Canterbury Park - the Shakopee, MN racetrack that lowered takeout's this season - had a very nice weekend opener. Friday through Sunday, handle was up over 30%, year over year.
Although the weather cooperated, and on-track wagering was up, it's still (by any measure) a super result for the track who had hoped to generate some buzz with simulcast players. Wagering outside the state via ADW and other racetracks was up 34%.
Canterbury debuted an HD signal (to a couple complaints on social media, mainly regarding the lack of visibility of the odds in full fields), and odds that update every ten seconds, giving players a pretty good experience for a smaller racetrack. They also flew in Katie Gensler to help with the two new candidates for paddock analyst, and the pre-game show had a professional feel.
The track catered to both its on-track and off-track customers by doing the right thing with the takeout decrease -- they promoted it. It's messaging is on the starting gate, the track announcer mentions it, and during the pre-game show the analysts talked about and explained that lower takeout means their customers' tickets pay more. "When you win, you win more" is a strong message to patrons.
They seemed to push all the right buttons to set the table for a decent meet.
Canterbury, as many of us have learned, is in a unique position as a racetrack. While most tracks earn the vast majority of their wagering dollars from off-track sources, Canterbury has an amazingly strong on-track business; upwards of half of some evenings total wagering comes from people on track. Although many of these bettors are younger and per capita wagering is low -- they have mainly come for other activities and promotions -- it does again set the table for growth. If even a handful of these newbies get that if this new 18% trifecta takeout (with some work) can be beatable, it's again very strong messaging.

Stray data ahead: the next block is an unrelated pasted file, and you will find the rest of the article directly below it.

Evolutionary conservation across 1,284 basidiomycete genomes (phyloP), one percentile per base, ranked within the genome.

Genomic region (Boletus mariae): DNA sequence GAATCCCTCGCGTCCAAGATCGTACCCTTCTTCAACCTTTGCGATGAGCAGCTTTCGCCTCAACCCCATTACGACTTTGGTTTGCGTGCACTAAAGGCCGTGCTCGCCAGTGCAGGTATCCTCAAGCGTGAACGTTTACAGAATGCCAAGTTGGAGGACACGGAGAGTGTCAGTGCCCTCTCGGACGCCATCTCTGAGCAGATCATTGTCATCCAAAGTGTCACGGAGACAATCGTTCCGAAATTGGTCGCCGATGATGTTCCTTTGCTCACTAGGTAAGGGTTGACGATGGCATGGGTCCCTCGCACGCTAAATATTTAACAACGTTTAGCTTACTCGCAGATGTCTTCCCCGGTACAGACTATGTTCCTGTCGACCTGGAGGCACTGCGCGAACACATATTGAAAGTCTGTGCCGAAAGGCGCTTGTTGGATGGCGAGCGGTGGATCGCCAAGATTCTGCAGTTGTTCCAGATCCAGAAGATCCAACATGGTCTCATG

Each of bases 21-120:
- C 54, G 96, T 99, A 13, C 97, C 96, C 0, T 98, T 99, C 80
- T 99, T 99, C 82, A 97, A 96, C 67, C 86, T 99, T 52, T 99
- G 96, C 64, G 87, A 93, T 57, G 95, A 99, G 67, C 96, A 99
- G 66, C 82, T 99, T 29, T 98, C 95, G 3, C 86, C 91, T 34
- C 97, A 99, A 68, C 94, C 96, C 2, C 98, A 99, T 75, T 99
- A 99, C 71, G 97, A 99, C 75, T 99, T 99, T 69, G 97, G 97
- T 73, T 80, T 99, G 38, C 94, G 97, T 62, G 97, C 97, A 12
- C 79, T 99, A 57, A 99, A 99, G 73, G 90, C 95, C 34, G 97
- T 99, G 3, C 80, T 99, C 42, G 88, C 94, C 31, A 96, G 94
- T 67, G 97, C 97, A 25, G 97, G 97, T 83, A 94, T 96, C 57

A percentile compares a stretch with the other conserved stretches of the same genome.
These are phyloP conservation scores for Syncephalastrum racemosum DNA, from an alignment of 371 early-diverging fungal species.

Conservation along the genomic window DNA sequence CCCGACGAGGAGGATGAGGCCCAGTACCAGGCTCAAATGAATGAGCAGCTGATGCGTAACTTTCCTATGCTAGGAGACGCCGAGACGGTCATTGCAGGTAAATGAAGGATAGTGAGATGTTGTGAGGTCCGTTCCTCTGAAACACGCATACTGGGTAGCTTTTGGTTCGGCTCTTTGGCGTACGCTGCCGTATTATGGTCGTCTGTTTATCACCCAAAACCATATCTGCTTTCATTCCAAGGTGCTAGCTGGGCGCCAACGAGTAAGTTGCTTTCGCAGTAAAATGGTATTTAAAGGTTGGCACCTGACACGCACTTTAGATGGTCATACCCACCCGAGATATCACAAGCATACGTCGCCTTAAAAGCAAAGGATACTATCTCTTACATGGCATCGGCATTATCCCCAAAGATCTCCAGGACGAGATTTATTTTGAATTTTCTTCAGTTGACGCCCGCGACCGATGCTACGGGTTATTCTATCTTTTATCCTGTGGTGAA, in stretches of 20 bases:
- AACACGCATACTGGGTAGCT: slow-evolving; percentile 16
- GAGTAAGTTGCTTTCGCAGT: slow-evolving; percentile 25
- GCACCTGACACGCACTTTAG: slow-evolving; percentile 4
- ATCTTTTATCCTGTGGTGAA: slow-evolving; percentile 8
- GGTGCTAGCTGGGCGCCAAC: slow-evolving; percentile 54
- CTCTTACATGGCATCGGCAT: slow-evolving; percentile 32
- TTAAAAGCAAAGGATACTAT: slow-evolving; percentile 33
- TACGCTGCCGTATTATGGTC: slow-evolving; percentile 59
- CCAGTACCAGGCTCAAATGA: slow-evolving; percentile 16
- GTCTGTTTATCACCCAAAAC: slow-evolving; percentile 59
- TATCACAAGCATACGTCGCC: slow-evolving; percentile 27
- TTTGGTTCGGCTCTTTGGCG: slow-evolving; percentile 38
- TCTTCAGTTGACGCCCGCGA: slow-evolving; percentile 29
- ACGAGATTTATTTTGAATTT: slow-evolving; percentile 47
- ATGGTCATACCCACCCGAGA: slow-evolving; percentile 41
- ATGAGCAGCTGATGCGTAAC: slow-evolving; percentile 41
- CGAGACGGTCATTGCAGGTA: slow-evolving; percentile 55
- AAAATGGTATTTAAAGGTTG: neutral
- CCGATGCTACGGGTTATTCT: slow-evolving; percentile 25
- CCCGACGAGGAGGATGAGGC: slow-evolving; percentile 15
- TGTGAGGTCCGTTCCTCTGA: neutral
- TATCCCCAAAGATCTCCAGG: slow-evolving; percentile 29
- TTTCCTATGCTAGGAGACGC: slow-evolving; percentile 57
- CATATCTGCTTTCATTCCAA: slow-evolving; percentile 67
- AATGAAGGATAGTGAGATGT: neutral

While we as bettors can enjoy the perks of better takeout, it's also those of us who are fans and horse owners to be quite excited for the meet itself. Also not left out are the trainers.
Trainer Robert Diordino said things at Canterbury are different, “At a lot of tracks, you feel like you’re walking into an empty bingo
hall,” said Robertino Diodoro, Canterbury’s leading trainer last year.
“It doesn’t feel like you’re even at a racetrack any more.”
Donna Keen who sent a string to Canterbury last season loved the family vibe and people in the stands, “It's unbelievable. I love seeing the families here and the young people..."
For most of us not at the track, Canterbury's Friday evening races are at 6:30CT (there will be Thursday night racing at some point), and racing continues this weekend with a special Monday matinee for holiday weekend at 12:45CT.
For Canterbury Park on social media during the races, Candice Hare will be handicapping @chare889 as the national handicapping correspondent, Brian Arrigoni is the on-track paddock analyst @MrB_CBanalyst, and there are others playing on social media with the hashtag #playcanterbury
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